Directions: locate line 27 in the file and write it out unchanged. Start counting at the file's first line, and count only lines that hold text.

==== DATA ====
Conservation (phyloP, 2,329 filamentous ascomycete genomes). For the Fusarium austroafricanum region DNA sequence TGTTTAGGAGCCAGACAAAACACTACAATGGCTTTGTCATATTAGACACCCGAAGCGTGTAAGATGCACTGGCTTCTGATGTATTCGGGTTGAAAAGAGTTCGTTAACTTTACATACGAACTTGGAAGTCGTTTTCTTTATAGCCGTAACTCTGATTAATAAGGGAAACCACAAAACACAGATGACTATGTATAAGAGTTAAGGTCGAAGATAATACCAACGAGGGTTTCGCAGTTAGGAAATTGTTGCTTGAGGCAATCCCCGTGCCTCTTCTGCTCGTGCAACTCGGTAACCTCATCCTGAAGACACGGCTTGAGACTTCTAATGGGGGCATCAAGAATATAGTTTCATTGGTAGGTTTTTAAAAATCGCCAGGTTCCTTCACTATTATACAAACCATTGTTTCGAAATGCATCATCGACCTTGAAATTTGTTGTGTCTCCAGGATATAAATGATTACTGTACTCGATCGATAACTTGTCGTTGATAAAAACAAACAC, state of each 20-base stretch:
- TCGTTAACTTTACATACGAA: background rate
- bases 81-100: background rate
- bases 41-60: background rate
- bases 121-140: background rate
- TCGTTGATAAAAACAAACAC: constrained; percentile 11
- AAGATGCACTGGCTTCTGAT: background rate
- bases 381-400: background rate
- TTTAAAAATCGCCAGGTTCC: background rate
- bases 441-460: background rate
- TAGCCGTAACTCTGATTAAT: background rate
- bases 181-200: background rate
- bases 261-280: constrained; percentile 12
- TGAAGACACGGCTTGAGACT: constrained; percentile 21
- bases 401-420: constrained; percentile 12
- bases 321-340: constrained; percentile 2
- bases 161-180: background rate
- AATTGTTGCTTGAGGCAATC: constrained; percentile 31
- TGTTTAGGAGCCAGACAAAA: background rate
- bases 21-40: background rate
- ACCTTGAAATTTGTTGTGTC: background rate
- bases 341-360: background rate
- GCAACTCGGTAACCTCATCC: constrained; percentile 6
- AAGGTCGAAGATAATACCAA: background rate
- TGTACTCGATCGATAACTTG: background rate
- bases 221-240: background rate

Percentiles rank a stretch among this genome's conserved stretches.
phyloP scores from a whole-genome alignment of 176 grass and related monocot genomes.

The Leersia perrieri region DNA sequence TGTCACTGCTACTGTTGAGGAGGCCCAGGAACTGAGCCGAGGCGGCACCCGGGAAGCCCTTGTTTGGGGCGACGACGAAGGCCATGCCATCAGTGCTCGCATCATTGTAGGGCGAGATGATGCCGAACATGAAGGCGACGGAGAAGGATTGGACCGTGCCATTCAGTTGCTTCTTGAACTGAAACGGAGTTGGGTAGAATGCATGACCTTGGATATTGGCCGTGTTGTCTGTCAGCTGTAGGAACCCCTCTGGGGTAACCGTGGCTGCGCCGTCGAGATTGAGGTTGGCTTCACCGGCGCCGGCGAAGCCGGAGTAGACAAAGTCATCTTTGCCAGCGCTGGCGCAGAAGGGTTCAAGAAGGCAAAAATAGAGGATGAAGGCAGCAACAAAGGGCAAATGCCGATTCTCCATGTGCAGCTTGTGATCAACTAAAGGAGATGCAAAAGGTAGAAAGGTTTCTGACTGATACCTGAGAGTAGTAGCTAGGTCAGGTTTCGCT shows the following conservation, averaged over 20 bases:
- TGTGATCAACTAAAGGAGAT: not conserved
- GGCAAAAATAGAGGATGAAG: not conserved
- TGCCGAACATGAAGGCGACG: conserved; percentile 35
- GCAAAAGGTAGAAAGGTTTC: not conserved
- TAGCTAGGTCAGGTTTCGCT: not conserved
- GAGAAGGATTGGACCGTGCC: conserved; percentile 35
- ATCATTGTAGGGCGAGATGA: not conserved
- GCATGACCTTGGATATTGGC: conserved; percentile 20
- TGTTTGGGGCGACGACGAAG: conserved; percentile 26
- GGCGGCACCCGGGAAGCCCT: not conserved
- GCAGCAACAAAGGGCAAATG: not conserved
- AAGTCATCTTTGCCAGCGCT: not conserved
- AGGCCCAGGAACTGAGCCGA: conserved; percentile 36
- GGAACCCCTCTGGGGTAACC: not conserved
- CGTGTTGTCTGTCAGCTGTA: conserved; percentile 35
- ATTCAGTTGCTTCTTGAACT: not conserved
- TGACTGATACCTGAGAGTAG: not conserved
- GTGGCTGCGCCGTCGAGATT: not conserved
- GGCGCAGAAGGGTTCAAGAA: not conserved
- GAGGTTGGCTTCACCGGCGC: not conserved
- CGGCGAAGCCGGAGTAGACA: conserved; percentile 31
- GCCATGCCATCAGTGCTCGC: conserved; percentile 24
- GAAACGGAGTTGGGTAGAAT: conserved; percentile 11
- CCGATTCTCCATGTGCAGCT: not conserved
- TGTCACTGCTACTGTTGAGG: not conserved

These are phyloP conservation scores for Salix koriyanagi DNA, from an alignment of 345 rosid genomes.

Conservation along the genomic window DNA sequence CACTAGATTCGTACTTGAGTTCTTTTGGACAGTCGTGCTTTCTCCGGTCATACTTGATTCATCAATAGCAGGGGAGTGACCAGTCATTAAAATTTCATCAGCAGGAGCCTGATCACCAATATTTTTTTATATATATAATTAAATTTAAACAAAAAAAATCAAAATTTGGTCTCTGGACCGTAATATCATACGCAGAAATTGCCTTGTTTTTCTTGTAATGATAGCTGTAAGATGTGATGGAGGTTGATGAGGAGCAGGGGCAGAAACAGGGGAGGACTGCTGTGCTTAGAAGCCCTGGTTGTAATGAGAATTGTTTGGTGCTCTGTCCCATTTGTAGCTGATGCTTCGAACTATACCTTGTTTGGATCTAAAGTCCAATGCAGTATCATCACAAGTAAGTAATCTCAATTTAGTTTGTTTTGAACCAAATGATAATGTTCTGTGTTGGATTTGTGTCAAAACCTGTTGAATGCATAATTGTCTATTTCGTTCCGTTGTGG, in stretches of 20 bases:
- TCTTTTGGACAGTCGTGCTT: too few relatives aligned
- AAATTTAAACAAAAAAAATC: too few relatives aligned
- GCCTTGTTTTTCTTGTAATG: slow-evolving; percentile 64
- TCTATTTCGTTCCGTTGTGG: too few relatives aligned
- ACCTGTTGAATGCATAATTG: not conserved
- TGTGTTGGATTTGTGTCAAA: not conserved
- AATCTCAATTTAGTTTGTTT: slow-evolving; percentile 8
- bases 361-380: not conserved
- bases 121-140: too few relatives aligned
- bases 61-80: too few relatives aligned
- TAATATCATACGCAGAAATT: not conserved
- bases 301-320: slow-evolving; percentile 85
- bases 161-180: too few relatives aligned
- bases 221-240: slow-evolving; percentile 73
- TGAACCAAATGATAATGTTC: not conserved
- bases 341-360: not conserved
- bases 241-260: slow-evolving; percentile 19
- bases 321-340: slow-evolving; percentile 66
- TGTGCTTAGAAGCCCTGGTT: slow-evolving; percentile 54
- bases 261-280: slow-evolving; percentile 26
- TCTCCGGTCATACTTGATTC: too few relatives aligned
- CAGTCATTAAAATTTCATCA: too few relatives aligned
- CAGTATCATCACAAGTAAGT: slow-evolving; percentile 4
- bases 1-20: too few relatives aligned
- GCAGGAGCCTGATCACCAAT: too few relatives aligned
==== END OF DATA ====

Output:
Percentiles rank a stretch among this genome's conserved stretches.